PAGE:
JULY 2014

JULY 2014
This is the caption to a photograph that appeared in the Sunday Times on 22 December 1985. It’s a haunting image, starkly dramatic, shot at an angle by a photographer standing somewhere behind and to the right of his subjects, seeing them head first. Joe lies with his head turned to the left, eyes closed; he could be sleeping. Jacqui’s head is turned to the right, her eyes are half-open, her lips slightly parted; she could be waking.

Our newsletter this month focuses on a number of topical issues: archives and memory, and the work of the Truth and Reconciliation Commission (TRC); archives and accountability and the report of the Auditor General of South Africa (AGSA) on local government and; what our parliamentarians are saying and hearing about archives. We also report on news, opportunities and we’ve added two resources that deal with the issues of archives, human rights, healing, redemption and accountability.

OPINIONS

De Kock ordered my sister’s killing: and no, he has not paid for it
Jane Quin’s op-ed published online on by the Daily Maverick, shortly before de Kock’s parole application was considered by the Minister of Justice raises an issue that will resonate with many South Africans: the quest for justice and the failure of the state to follow through on the recommendations by the TRC. In this op-ed Jane tells the story of the killing of Jacqueline Quin, her husband Leon Meyer, known in exile as Joe, four other MK operatives, Nomkhosi Mary Mini, Lulamile Dantile, Vivian Stanley Mathee, Monwabisi Themba Mayoli (all South African citizens) and three Lesotho nationals Mankaelang Mohatle, Boemo Tau and Amelia Leseuyeho in a cross-border raid in Lesotho in 1985. We’ve used this op-ed, which we’ve republished, as the starting point for a series of commissioned posts.

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Reflections on Jan Quin’s Maverick piece
In her post, Theresa Edlmann, director of the Legacies of Apartheid Wars Project at Rhodes University, touches on the unresolvedness of notions of reconciliation, justice and accountability in post-apartheid South Africa, and how they form part of the complex legacies of the TRC 16 years after the last hearings took place. Edlmann concludes that what is needed right now is compassion and wisdom from both government and society, to enable a healing and re-humanising process governed by respect, not political expedience, trite notions of reconciliation or simplistic understandings of justice.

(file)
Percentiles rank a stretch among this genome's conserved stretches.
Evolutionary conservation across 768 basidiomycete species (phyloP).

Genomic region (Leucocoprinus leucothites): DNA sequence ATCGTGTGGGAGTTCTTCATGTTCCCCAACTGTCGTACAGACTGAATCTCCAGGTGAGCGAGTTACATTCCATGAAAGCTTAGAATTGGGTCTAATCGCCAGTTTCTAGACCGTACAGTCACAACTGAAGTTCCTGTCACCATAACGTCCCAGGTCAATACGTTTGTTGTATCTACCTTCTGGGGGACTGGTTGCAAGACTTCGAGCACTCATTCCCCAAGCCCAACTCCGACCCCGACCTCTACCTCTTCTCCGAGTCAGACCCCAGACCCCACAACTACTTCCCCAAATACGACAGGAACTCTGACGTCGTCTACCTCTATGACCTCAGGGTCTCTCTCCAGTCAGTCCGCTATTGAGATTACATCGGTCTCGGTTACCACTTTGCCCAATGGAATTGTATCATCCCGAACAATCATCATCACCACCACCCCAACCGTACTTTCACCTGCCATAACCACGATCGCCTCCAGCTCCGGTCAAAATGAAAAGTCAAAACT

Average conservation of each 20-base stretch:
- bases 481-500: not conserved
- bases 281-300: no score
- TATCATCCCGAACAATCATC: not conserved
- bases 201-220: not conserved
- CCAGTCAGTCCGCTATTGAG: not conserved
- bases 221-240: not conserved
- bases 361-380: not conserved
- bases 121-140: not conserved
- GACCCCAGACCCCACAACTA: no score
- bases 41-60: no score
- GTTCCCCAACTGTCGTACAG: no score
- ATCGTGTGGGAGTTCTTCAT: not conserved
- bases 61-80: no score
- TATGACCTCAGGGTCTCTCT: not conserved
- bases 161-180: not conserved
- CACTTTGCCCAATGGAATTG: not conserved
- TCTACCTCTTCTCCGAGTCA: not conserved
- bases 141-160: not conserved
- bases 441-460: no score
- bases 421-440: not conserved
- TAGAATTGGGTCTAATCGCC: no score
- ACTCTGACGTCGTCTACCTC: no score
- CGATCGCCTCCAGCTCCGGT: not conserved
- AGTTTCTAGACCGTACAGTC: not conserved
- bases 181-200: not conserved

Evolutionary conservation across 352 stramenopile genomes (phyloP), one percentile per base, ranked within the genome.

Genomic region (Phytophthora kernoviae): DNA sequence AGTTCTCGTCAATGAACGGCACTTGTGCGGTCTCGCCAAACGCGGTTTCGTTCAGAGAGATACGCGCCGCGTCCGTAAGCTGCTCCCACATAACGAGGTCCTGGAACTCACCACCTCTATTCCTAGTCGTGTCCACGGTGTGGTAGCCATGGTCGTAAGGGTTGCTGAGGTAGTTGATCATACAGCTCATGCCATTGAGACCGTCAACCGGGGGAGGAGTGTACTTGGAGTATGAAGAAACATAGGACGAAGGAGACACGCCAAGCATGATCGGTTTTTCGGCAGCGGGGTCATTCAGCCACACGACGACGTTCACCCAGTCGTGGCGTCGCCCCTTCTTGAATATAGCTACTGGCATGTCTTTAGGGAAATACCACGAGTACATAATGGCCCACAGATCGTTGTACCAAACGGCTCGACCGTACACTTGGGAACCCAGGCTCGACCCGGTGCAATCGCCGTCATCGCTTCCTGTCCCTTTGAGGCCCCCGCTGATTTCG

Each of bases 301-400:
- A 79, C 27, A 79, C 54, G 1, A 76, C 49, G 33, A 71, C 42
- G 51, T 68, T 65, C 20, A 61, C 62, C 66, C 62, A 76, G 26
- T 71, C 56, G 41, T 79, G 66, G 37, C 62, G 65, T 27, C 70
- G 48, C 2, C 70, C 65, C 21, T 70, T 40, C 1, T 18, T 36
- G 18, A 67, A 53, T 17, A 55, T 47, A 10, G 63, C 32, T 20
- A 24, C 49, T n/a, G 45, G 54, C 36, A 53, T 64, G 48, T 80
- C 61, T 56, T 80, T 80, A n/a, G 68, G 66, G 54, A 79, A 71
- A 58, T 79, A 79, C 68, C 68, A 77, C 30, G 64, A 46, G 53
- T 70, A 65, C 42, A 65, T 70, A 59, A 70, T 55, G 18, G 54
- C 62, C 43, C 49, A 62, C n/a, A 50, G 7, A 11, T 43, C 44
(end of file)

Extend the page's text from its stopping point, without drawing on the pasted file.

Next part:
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Opening the TRC: A SAHA case study
Catherine Kennedy, director of the South African History Archive (SAHA), in describes the fine work that her organisation has done to making the work and records of, and surrounding, the South African TRC more readily accessible by drawing on the recommendations made by the TRC itself to direct its work. 

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Jacqui Quin and Leon Meyer: the life of a photograph
Jo-Anne Duggan traces the fascinating life story of the photograph of Jaqui and her husband Leon Meyer taken in the mortuary in Maseru and published in the Sunday Times on 22 December 1985. As all archivists know, every record has a life. It’s created, used, filed and then appraised to determine whether it should be destroyed or consigned to the archive. The life of this particular picture took a couple of unexpected turns as it made its way in the world. It didn’t, like others published in the same edition of the newspaper slip quietly into obscurity, to lie dormant in the archive. It left its mark on the family and on the photographer and it took on another life, inspiring a novel and being implicated in some way or another in a bombing. For the record, Jo-Anne Duggan has both a personal and professional interest in this topic. Jane Quin is her cousin, as was Jacqui.

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Memorialising a barbarous act of aggression: the first Maseru raid (1982)
Sebinane Lekoekoe, our Maseru-based correspondent, writes about the 1982 cross-border raid, in which 42 people were killed and many others wounded, from the perspective of the citizens of his country, whose sovereignty was violated. He asks how this act could or should be memorialised and how survivors, who still suffer, might be compensated.

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The AGSA’s report on local government 2012 - 2013
In a democracy, citizens expect their government to be open and accountable and they expect to have access to information about the activities of government. Likewise, democratic governments commit themselves to being efficient and accountable. None of this is possible without good record keeping. The AGSA’s Consolidated general report on the audit outcomes of Local Government 2012-2013 indicates that in many instances record keeping is inadequate or non-existent! In this post Jo-Anne Duggan consider the statements made about the state of record keeping and the measures put in place to improve the situation.

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What are our parliamentarians saying and hearing about archives?
The Archival Platform has on many occasions noted that significance of the archives, and the role that national and provincial archives and records services play in ensuring the proper management and care of all government records is insufficiently recognised and acknowledged by our leaders and decision-makers. “What”, we’ve often wondered, “do they really know or think about archives and what they do.” In seeking answers to this question, Jo-Anne Duggan turned to the Hansard, a verbatim report of parliamentary proceedings, to see what light it shed on what our political leaders are saying, and hearing about archives.

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